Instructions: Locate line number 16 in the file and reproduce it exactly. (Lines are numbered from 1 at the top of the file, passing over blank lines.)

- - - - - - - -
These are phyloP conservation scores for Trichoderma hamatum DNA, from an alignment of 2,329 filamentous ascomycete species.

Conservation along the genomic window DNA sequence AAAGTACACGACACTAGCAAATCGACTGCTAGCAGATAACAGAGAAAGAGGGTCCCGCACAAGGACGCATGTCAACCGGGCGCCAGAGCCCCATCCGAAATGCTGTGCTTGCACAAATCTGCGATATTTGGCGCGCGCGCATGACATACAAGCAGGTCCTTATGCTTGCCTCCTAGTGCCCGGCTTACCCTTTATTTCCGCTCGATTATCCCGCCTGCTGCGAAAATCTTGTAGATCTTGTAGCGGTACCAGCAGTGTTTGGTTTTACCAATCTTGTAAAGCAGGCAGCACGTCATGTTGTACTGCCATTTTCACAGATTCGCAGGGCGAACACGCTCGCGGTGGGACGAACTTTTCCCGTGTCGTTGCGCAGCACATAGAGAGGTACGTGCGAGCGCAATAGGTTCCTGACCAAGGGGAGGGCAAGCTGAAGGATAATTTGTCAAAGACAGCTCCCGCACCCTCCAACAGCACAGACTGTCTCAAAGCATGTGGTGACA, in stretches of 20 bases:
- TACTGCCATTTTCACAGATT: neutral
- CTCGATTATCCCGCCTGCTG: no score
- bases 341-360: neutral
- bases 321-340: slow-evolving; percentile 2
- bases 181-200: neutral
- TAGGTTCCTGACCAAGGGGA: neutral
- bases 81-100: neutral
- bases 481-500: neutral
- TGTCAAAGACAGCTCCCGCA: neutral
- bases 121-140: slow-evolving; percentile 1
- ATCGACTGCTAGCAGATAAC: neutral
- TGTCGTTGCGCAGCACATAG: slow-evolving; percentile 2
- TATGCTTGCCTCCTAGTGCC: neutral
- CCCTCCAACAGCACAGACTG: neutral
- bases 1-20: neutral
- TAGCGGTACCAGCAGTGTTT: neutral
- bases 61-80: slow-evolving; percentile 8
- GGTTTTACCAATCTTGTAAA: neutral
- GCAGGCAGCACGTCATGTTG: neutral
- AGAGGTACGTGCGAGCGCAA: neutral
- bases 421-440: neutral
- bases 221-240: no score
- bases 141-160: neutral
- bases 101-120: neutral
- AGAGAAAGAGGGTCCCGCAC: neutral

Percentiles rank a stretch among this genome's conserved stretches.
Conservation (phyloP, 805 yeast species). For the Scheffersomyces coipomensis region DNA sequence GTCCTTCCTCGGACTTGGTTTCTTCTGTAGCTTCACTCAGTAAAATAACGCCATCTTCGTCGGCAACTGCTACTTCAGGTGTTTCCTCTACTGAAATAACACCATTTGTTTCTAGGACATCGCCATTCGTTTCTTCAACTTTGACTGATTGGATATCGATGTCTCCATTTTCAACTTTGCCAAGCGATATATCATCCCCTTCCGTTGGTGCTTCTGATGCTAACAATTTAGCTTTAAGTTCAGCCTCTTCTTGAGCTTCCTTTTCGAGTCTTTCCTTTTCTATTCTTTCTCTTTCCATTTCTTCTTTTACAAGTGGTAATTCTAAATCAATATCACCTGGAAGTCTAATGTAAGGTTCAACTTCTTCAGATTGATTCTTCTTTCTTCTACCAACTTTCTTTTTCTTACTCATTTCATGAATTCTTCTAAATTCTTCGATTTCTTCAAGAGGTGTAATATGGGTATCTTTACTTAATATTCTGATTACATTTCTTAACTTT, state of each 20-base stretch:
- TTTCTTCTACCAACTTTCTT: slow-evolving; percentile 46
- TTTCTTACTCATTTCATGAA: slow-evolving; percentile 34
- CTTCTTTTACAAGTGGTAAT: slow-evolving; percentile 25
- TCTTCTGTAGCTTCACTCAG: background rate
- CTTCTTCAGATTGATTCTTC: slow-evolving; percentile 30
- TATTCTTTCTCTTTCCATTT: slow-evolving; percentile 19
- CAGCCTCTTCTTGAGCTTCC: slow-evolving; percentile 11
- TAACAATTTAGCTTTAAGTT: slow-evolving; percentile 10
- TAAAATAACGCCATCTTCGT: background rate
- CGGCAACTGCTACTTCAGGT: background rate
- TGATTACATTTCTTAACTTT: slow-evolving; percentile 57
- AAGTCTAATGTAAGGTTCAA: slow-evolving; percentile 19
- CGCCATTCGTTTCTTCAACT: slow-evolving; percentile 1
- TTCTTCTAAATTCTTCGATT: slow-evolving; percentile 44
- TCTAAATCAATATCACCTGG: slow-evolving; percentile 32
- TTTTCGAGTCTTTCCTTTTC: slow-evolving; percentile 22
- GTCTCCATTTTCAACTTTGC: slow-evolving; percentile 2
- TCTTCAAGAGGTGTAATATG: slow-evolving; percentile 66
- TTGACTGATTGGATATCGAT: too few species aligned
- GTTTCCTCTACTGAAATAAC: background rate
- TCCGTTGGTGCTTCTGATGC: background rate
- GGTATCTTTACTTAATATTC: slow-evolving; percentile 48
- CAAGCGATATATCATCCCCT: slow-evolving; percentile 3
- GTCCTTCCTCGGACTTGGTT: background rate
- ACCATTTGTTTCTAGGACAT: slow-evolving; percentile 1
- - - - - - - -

- CCCTCCAACAGCACAGACTG: neutral